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Columns

  • Living wheat free poses dietary challenges

    Almost 40 years ago I became aware that some people who have to live wheat free.
    What’s good for most of us can be harmful for a few. Proper diagnosis should be done by a qualified medical provider as gluten intolerance or celiac disease is often confused with wheat allergy. This column isn’t about medical advice. My goal is to increase awareness of the challenges of living wheat free and offer some guidelines.

  • Good Friday is a great day to start potato plants

    I’ve discovered one down side to the mild winter. I didn’t get much of a workout and neither did the dogs.
    I got into “full garden mode” a couple of weeks ago and Spanky and Tiller joined in to help. Keep in mind that most everything is done by hand with a lot of swinging and digging and trips up the hill.
    The dogs follow my every step, with the exception of a rabbit run or two, and I take a lot of steps. Do you know that those fur balls had the nerve to sleep in the next day!

  • Be aware of warning signs of depression

    Depression affects older adults more than most people realize.
    Extension Homemakers in Anderson County and throughout the Fort Harrod area have been learning about depression.  
    The goal of the program is three fold:  
    Recognize signs of clinical depression and seek treatment.
    Reduce the stigma associated with having depression.
    Provide support for loved ones who experience depression.

  • Lose weight, lower your risk for type 2 diabetes

    You don’t have to knock yourself out to lower your risk – in fact, the findings of a major study show that modest weight loss can reduce the risk of type 2 diabetes by more than half.
    Here are some proven small steps developed by the National Diabetes Education Program (NDEP) to help you make gradual lifestyle changes to lose weight safely and keep it off.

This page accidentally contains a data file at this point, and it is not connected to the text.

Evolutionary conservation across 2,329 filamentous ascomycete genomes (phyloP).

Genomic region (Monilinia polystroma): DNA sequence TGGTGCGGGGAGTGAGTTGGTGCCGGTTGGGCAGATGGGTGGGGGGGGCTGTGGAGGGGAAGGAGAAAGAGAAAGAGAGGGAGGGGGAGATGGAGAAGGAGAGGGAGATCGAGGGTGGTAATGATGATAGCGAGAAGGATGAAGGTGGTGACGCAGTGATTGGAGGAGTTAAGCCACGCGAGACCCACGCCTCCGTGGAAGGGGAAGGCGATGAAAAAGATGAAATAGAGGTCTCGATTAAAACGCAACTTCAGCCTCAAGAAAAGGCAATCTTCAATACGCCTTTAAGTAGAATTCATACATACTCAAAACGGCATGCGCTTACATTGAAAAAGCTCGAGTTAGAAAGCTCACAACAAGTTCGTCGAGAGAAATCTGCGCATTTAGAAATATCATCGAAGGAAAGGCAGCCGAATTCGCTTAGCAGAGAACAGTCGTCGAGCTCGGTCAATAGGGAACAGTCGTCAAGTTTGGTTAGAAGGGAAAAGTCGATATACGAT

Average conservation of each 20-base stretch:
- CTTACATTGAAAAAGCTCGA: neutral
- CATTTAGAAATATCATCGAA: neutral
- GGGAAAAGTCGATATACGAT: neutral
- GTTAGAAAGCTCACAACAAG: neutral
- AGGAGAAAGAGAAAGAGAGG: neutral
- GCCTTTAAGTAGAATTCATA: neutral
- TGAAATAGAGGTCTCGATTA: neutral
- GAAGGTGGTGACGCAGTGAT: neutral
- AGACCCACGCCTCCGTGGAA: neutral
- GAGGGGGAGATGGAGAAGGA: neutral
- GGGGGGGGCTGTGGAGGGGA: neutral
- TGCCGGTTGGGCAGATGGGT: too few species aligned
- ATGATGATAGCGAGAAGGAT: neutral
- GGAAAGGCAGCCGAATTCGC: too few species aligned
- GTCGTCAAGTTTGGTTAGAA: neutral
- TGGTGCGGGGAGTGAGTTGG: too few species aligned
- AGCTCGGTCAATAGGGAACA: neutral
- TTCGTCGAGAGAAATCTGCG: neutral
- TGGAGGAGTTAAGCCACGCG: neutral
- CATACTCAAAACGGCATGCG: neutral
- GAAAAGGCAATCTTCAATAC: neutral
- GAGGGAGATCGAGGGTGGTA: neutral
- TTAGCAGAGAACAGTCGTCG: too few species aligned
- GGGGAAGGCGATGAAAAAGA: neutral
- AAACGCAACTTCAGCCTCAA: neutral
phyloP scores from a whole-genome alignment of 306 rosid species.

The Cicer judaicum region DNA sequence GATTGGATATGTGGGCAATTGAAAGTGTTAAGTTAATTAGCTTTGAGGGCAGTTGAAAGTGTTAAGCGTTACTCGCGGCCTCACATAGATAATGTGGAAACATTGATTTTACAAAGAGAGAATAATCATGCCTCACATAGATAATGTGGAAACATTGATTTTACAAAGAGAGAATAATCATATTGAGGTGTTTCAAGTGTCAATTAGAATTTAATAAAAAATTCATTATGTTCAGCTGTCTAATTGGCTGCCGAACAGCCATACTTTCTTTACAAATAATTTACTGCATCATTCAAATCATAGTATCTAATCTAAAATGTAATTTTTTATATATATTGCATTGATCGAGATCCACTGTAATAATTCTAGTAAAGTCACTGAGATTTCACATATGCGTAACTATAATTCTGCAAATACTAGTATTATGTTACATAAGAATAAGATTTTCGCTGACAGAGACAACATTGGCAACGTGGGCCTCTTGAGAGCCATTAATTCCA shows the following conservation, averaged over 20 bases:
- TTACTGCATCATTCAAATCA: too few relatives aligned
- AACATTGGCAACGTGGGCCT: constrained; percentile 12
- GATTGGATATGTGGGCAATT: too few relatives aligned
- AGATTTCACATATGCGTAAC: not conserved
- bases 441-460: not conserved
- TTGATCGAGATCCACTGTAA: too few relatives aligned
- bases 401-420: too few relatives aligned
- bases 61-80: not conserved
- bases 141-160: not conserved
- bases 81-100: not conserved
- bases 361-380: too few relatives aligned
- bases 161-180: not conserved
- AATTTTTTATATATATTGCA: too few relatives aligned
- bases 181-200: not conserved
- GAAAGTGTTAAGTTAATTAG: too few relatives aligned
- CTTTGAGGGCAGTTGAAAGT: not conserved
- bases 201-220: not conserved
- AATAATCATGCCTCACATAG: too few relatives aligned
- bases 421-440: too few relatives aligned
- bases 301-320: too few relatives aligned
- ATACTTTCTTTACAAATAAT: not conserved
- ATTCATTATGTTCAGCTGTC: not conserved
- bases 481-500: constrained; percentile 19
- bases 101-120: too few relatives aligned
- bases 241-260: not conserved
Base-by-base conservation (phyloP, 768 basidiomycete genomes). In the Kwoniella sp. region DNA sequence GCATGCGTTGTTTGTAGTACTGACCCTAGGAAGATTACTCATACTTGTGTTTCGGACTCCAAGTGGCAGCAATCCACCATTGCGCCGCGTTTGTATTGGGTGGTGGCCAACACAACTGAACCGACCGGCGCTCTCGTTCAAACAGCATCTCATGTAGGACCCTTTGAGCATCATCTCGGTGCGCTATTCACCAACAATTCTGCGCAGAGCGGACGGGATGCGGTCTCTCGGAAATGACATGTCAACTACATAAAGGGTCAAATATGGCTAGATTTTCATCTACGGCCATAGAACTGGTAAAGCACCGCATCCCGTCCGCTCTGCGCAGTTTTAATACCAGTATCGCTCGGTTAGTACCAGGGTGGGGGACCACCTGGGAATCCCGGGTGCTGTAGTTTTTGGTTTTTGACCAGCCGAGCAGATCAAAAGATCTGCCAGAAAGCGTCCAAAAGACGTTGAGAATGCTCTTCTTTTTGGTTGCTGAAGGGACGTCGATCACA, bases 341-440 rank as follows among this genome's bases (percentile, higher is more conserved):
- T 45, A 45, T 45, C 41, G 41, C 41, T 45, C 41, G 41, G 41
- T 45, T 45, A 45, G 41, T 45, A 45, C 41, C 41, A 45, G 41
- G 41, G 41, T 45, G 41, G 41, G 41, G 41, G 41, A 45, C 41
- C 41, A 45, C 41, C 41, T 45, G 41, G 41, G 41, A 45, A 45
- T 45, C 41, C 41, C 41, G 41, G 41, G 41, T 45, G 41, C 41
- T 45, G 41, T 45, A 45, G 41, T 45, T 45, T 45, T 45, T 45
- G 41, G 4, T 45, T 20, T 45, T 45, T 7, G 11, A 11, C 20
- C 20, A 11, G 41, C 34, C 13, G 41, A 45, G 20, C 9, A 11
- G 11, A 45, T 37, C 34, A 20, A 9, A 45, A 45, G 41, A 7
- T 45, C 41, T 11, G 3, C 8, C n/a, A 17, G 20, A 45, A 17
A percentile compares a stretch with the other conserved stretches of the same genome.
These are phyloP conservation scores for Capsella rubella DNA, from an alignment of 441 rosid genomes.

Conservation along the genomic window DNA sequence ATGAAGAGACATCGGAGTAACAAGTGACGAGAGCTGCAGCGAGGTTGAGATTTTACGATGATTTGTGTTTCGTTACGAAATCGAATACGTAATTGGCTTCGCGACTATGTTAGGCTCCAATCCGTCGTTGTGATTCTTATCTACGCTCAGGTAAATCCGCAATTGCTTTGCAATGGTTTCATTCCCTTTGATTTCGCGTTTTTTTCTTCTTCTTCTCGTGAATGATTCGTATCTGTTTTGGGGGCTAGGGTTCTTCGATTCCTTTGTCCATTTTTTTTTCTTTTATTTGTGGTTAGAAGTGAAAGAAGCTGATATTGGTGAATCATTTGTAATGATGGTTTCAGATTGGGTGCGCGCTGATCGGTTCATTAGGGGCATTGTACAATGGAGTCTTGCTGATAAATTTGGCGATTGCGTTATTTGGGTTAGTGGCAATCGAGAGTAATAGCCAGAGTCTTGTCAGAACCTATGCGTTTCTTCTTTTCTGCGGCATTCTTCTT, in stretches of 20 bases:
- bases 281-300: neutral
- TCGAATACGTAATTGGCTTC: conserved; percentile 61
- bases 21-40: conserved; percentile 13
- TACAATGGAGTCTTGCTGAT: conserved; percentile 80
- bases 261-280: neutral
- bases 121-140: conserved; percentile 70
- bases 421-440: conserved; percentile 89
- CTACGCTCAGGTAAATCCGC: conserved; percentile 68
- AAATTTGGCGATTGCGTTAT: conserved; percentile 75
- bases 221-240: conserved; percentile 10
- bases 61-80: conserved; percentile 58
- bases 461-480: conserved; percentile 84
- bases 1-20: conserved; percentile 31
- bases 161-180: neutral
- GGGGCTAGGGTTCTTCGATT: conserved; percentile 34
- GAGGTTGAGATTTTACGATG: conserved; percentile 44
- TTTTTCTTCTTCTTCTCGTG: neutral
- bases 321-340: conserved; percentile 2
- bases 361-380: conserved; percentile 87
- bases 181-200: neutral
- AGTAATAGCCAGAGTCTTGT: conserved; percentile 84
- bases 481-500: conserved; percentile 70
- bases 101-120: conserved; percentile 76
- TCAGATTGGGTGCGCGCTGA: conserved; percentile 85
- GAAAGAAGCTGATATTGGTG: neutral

Small step No. 1

  • Early warmth sure to spawn plenty of pests

    As I write, Mother Nature is watering my garden. Listening to the patter of rain on the skylight is always peaceful. I think I can almost hear the couch and a book calling my name, but spring has sprung. There’s work to do, even in the rain.
    My peach and pear trees are enjoying their first blooming on the farm. The strawberries are starting to flower and so are my beautiful blue phlox.
    My asters are budding out, too.

  • Thoughts on preserving the fruits (and veggies) of your labor

    I’m thinking about canning, pickling and jams, and I haven’t even planted the first seed.
    I’m hoping for good production from my garden. I don’t want to put all the work into it and just get enough to eat fresh.  
    We have a wonderful publication on Home Vegetable Gardening in Kentucky ID-128. You can search it on-line or you can pick up a free copy at the Anderson County Extension Office.
    Limited supplies of the publication are available.

  • One word can help when stereotypes surface in conversation

    Biases and stereotypes are as common here as anywhere else.
    It’s challenging to know how to speak up without shaming the person who makes comments that are demeaning to groups of other people. After all, you don’t want to treat that person in an unfavorable way either.  
    I recently attended a seminar on effectively communicating respect and inclusion in today’s diverse business environment.

  • Listen to tree frogs for next storm forecast

    Those of us residing in the country have had the loudest of concerts, almost daily. It’s the peepers! Tree frogs have been making lots of noise, day and night, and it’s been wonderful! Did you know that peepers always get louder before a rain? True.
    There are more ways to predict rain. Spiders don’t weave their webs if it’s going to rain. Dewless mornings also predict rain.
    Dandelions and other flowers will close their blossoms before a rain.
    All are easy ways to lead you to the mower, instead of the lawn chair while the sun is out.

  • Now’s the time to get out and start getting your fingernails dirty

    As the sunshine-yellow blossoms of daffodils open, spring rolls in to warm our hearts and we get to roll up our sleeves.
    On March 20, the sun will officially shift into our vernal equinox, bringing the lively weather of spring with it. All I can say is expect everything, all four seasons, throughout the month.
    If nothing else, it will certainly keep us on our toes, as if the mud isn’t enough.

  • Corned beef always a hit on Saint Patrick’s Day

    I’m a member of the Anderson County Cattlemen’s Association.
    Every pound of beef I own is in the freezer, not on the hoof in the pasture. I produce good meals, not healthy calves and heifers. I’ll leave that end of the business to someone else.
    If you are interested in educational programs on beef production, please contact the Extension Office and consider joining the Anderson County Cattlemen’s Association.